Welcome to any new readers checking out this blog today as a result of the “dirty politics” segment on The Nation. (Update: For those that didn’t see The Nation, there is a summary in The Herald.)(Update: The Nation story is here).
This blog started in August 2007. Our About page really needs updating, but basically The Standard is a bunch of people who write on the same blog. There is no central organisation, there often isn’t agreement. We come from a variety of backgrounds and have many political affiliations, some support Labour, some The Greens, some Mana (and some no party at all). The administration (and most of the operating costs) of the blog is all the work of lprent (Lynn Prentice). Although it is a lie often told about us this is NOT a Labour Party blog, and there is no control from Labour – the way we have disagreed on, disagreed with, and attacked various Labour leaders should be proof enough of that. Almost every current author is someone who started out commenting on the site, and drifted in to writing. We are the loosest possible collective, a group of lefties / progressives who care, and write, and respect each other’s opinions even when we disagree. There’s a list of currently active authors at the end of the post.
Thanks to Nicky Hager’s book Dirty Politics we all now know that the National Party have been running a sustained dirty tricks campaign, largely through attack blogs such as Whaleoil and Kiwiblog. One of the things that John Key frequently repeated during the dirty politics saga was that “Labour does it too”, and that left wing blogs such as The Standard were engaged in dirty politics too. Those were pretty desperate lies. There’s no point in phrasing a reply when another blogger, Danyl McLaughlan at The Dim-Post (who incidentally thinks we’re all nuts!) has already replied so effectively:
John Key did a media stand-up yesterday about Dirty Politics in which he mentioned the words ‘left-wing conspiracy theorist’ about twenty times, and insisted that everything in the book is a lie, and that the real dirty politics comes from the left.
From a communications point-of-view that’s a sensible approach. His audience is not the journalists at the stand-up, but rather the television viewers who haven’t read the book and who will see excerpts of the statement and be reassured by the PMs words.
But some of the reporters listening to the PM have read the book. And when Key insists that the real dirty politics comes from the left, I think, or hope, that they’ll reflect that no one on the left is publishing the addresses of journalists online in the hope that someone assaults or murders them in revenge for writing about tax-havens, which is what Cathy Odgers, Cameron Slater David Farrar and Matthew Hooton discuss on page 91. Also, no one on the left is going around brothels trying to find out whether journalists have visited them, so they can be blackmailed, which is what Cameron Slater, the Justice Minister’s close friend, and long-term collaborator with the Prime Minister’s office is up to. No one on the left runs smear campaigns against attempted rape victims, or publishes graphic affidavits describing their political enemies having sex. There’s no one comparable to Slater on the left of politics, or blogging. He is a phenomenon unique to the National Party. Key can insist that this is all just a lie, just a conspiracy story, but people who read the book know that this is simply documentation from Slater’s emails and that the Prime Minister is lying to their faces.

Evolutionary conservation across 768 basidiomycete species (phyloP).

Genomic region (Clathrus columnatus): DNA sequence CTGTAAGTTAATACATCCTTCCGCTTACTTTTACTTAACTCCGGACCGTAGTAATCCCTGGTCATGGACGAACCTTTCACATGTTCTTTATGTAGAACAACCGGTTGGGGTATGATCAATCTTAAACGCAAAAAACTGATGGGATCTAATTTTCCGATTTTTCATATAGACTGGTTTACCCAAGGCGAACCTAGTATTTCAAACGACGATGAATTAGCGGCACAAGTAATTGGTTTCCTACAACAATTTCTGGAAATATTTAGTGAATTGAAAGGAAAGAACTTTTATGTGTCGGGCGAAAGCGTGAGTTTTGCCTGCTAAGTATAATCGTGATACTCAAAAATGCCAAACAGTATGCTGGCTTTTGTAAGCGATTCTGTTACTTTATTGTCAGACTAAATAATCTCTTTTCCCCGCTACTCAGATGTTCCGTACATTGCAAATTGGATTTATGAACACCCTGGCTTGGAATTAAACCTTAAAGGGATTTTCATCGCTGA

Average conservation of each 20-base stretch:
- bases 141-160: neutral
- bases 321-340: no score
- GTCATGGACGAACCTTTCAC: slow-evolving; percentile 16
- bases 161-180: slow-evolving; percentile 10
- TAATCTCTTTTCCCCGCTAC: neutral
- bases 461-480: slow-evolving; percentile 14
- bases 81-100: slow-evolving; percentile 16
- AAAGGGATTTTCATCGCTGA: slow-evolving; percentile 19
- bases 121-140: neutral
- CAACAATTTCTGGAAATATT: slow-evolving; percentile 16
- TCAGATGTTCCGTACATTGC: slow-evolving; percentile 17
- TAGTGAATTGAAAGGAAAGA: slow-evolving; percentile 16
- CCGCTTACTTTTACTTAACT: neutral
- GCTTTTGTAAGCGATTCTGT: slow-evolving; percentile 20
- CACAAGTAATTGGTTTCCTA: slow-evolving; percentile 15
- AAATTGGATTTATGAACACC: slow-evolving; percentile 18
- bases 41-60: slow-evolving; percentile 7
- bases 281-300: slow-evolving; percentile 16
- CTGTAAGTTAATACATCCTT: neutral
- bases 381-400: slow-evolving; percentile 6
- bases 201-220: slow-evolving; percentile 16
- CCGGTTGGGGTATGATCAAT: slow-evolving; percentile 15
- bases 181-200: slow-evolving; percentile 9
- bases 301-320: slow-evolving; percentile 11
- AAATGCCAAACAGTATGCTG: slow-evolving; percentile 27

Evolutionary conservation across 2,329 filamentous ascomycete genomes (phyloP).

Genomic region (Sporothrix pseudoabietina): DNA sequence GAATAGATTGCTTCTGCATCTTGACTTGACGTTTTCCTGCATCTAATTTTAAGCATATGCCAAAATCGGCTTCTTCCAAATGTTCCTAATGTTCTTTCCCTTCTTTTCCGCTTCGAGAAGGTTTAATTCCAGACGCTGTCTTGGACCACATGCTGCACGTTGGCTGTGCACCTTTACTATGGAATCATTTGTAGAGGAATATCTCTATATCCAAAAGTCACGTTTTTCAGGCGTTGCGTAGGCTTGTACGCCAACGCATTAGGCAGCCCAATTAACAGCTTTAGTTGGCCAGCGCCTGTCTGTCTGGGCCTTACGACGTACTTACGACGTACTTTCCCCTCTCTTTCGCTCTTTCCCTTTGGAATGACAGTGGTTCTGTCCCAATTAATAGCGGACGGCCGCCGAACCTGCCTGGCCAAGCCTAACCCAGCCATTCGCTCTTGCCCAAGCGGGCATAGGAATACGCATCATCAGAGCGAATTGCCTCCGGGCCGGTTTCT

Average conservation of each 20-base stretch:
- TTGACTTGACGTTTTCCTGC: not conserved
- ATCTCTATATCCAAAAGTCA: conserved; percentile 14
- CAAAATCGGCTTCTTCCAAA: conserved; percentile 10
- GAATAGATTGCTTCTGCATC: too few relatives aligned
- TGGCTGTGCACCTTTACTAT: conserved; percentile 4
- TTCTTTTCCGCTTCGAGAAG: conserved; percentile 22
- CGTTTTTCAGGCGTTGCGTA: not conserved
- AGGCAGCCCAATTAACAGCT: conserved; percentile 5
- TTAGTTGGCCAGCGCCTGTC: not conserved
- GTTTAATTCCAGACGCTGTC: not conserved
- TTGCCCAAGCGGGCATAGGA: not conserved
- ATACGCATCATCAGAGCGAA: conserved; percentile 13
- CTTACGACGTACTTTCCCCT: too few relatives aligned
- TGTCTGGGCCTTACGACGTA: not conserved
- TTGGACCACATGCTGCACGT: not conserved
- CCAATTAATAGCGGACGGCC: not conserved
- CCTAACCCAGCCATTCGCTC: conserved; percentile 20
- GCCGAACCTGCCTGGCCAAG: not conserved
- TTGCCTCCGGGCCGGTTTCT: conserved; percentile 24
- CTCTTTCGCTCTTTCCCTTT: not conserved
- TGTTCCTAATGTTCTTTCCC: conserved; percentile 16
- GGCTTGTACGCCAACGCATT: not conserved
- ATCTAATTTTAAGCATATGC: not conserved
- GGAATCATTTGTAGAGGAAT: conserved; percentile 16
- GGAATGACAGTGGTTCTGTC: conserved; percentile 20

There’s no way The Standard has ever had (or ever wanted to have) the inclination or the contacts needed to play the dirty politics game. But that doesn’t stop real dirty politics players such as Cameron Slater, David Farrar and Matthew Hooton from obsessing about this blog, to the extent of trying to snoop around our internal discussions or even attempt to have the blog “hacked” (if The Nation didn’t cover this you can read about it on Scoop). These people really really need to find a better hobby.
Anyway, welcome to The Standard. It’s just a blog. Stay and chat a while…
About 70 people have written for The Standard over the years. For the record, here’s a list of those who are currently active (have written at least once this year). Those who write under their own names or are well known are: Mike Smith, lprent (Lynn Prentice), Helen Kelly, Bryan Gould, Mandy Hager, Stephanie Rodgers, mickysavage (Greg Presland), Anthony Robins (r0b), Ben Clark. Those who prefer to write under partial names or pseudonyms are Tracey, Bill, te reo putake, Bunji, BLiP, KJT, RedLogix, Natwatch and stargazer (sincere apologies to anyone I have missed!).